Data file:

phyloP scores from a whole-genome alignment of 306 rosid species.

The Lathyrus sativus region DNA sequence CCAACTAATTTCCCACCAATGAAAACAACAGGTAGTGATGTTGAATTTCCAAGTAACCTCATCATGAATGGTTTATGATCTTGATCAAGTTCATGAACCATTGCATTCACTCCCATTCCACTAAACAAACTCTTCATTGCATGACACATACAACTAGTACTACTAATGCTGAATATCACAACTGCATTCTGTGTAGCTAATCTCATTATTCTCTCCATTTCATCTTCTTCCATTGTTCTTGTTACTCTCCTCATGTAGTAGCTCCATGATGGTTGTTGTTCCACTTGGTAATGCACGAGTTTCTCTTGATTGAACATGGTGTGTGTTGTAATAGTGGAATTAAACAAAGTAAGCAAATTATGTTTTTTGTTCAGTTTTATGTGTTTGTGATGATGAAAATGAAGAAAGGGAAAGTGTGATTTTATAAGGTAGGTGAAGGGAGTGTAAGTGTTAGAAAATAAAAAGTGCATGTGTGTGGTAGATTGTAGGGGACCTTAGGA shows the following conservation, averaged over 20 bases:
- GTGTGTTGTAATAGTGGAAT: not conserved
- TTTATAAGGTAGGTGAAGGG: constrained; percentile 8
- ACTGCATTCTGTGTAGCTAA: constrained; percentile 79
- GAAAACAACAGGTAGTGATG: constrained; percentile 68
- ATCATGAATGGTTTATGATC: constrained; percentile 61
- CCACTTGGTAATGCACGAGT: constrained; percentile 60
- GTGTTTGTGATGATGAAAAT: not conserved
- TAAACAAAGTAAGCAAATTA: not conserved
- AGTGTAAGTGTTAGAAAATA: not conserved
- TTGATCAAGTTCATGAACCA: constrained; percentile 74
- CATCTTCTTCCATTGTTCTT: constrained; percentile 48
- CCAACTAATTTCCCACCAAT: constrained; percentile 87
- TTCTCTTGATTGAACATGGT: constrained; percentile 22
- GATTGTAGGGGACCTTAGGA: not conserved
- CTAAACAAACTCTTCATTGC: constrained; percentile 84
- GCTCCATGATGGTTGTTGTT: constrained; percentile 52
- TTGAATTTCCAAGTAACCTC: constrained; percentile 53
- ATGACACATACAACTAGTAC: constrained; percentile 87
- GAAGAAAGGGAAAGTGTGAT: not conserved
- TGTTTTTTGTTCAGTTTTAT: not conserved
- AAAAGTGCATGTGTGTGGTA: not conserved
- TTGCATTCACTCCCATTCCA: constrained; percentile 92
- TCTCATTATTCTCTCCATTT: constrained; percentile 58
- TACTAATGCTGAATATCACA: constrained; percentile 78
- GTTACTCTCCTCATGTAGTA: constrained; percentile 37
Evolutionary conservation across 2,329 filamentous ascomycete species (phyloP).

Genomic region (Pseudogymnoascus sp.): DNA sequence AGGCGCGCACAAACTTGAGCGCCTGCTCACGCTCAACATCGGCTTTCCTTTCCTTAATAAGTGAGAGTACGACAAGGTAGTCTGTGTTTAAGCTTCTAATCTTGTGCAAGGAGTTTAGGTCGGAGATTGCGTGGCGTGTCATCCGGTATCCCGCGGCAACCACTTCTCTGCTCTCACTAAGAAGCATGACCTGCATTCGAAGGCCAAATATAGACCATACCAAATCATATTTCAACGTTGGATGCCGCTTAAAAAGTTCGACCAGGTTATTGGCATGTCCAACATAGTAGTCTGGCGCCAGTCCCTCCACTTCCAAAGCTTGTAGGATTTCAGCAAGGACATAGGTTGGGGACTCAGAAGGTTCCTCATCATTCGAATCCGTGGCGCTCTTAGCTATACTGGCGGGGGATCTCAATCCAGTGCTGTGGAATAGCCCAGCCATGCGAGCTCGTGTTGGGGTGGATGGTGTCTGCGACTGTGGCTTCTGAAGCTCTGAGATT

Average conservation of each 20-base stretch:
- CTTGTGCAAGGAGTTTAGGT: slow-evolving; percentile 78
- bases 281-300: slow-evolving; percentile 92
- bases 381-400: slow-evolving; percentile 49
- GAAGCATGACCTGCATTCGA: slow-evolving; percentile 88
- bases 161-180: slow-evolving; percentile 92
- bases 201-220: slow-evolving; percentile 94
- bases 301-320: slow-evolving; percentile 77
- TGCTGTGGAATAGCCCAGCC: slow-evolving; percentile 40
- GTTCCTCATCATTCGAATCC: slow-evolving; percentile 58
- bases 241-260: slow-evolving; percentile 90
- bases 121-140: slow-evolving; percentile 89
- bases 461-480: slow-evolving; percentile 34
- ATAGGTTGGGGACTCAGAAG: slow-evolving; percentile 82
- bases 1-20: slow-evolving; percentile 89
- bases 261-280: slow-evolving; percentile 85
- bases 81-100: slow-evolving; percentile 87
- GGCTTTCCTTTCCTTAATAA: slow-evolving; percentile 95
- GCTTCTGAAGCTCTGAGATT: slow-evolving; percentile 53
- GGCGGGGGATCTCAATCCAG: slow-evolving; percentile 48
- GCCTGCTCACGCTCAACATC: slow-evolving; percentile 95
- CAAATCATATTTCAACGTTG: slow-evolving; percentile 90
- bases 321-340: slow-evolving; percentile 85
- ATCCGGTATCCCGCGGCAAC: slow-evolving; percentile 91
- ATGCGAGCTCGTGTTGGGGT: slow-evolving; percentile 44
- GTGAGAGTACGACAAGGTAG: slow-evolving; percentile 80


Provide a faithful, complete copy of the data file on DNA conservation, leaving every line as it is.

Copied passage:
phyloP scores from a whole-genome alignment of 306 rosid species.

The Lathyrus sativus region DNA sequence CCAACTAATTTCCCACCAATGAAAACAACAGGTAGTGATGTTGAATTTCCAAGTAACCTCATCATGAATGGTTTATGATCTTGATCAAGTTCATGAACCATTGCATTCACTCCCATTCCACTAAACAAACTCTTCATTGCATGACACATACAACTAGTACTACTAATGCTGAATATCACAACTGCATTCTGTGTAGCTAATCTCATTATTCTCTCCATTTCATCTTCTTCCATTGTTCTTGTTACTCTCCTCATGTAGTAGCTCCATGATGGTTGTTGTTCCACTTGGTAATGCACGAGTTTCTCTTGATTGAACATGGTGTGTGTTGTAATAGTGGAATTAAACAAAGTAAGCAAATTATGTTTTTTGTTCAGTTTTATGTGTTTGTGATGATGAAAATGAAGAAAGGGAAAGTGTGATTTTATAAGGTAGGTGAAGGGAGTGTAAGTGTTAGAAAATAAAAAGTGCATGTGTGTGGTAGATTGTAGGGGACCTTAGGA shows the following conservation, averaged over 20 bases:
- GTGTGTTGTAATAGTGGAAT: not conserved
- TTTATAAGGTAGGTGAAGGG: constrained; percentile 8
- ACTGCATTCTGTGTAGCTAA: constrained; percentile 79
- GAAAACAACAGGTAGTGATG: constrained; percentile 68
- ATCATGAATGGTTTATGATC: constrained; percentile 61
- CCACTTGGTAATGCACGAGT: constrained; percentile 60
- GTGTTTGTGATGATGAAAAT: not conserved
- TAAACAAAGTAAGCAAATTA: not conserved
- AGTGTAAGTGTTAGAAAATA: not conserved
- TTGATCAAGTTCATGAACCA: constrained; percentile 74
- CATCTTCTTCCATTGTTCTT: constrained; percentile 48
- CCAACTAATTTCCCACCAAT: constrained; percentile 87
- TTCTCTTGATTGAACATGGT: constrained; percentile 22
- GATTGTAGGGGACCTTAGGA: not conserved
- CTAAACAAACTCTTCATTGC: constrained; percentile 84
- GCTCCATGATGGTTGTTGTT: constrained; percentile 52
- TTGAATTTCCAAGTAACCTC: constrained; percentile 53
- ATGACACATACAACTAGTAC: constrained; percentile 87
- GAAGAAAGGGAAAGTGTGAT: not conserved
- TGTTTTTTGTTCAGTTTTAT: not conserved
- AAAAGTGCATGTGTGTGGTA: not conserved
- TTGCATTCACTCCCATTCCA: constrained; percentile 92
- TCTCATTATTCTCTCCATTT: constrained; percentile 58
- TACTAATGCTGAATATCACA: constrained; percentile 78
- GTTACTCTCCTCATGTAGTA: constrained; percentile 37
Evolutionary conservation across 2,329 filamentous ascomycete species (phyloP).

Genomic region (Pseudogymnoascus sp.): DNA sequence AGGCGCGCACAAACTTGAGCGCCTGCTCACGCTCAACATCGGCTTTCCTTTCCTTAATAAGTGAGAGTACGACAAGGTAGTCTGTGTTTAAGCTTCTAATCTTGTGCAAGGAGTTTAGGTCGGAGATTGCGTGGCGTGTCATCCGGTATCCCGCGGCAACCACTTCTCTGCTCTCACTAAGAAGCATGACCTGCATTCGAAGGCCAAATATAGACCATACCAAATCATATTTCAACGTTGGATGCCGCTTAAAAAGTTCGACCAGGTTATTGGCATGTCCAACATAGTAGTCTGGCGCCAGTCCCTCCACTTCCAAAGCTTGTAGGATTTCAGCAAGGACATAGGTTGGGGACTCAGAAGGTTCCTCATCATTCGAATCCGTGGCGCTCTTAGCTATACTGGCGGGGGATCTCAATCCAGTGCTGTGGAATAGCCCAGCCATGCGAGCTCGTGTTGGGGTGGATGGTGTCTGCGACTGTGGCTTCTGAAGCTCTGAGATT

Average conservation of each 20-base stretch:
- CTTGTGCAAGGAGTTTAGGT: slow-evolving; percentile 78
- bases 281-300: slow-evolving; percentile 92
- bases 381-400: slow-evolving; percentile 49
- GAAGCATGACCTGCATTCGA: slow-evolving; percentile 88
- bases 161-180: slow-evolving; percentile 92
- bases 201-220: slow-evolving; percentile 94
- bases 301-320: slow-evolving; percentile 77
- TGCTGTGGAATAGCCCAGCC: slow-evolving; percentile 40
- GTTCCTCATCATTCGAATCC: slow-evolving; percentile 58
- bases 241-260: slow-evolving; percentile 90
- bases 121-140: slow-evolving; percentile 89
- bases 461-480: slow-evolving; percentile 34
- ATAGGTTGGGGACTCAGAAG: slow-evolving; percentile 82
- bases 1-20: slow-evolving; percentile 89
- bases 261-280: slow-evolving; percentile 85
- bases 81-100: slow-evolving; percentile 87
- GGCTTTCCTTTCCTTAATAA: slow-evolving; percentile 95
- GCTTCTGAAGCTCTGAGATT: slow-evolving; percentile 53
- GGCGGGGGATCTCAATCCAG: slow-evolving; percentile 48
- GCCTGCTCACGCTCAACATC: slow-evolving; percentile 95
- CAAATCATATTTCAACGTTG: slow-evolving; percentile 90
- bases 321-340: slow-evolving; percentile 85
- ATCCGGTATCCCGCGGCAAC: slow-evolving; percentile 91
- ATGCGAGCTCGTGTTGGGGT: slow-evolving; percentile 44
- GTGAGAGTACGACAAGGTAG: slow-evolving; percentile 80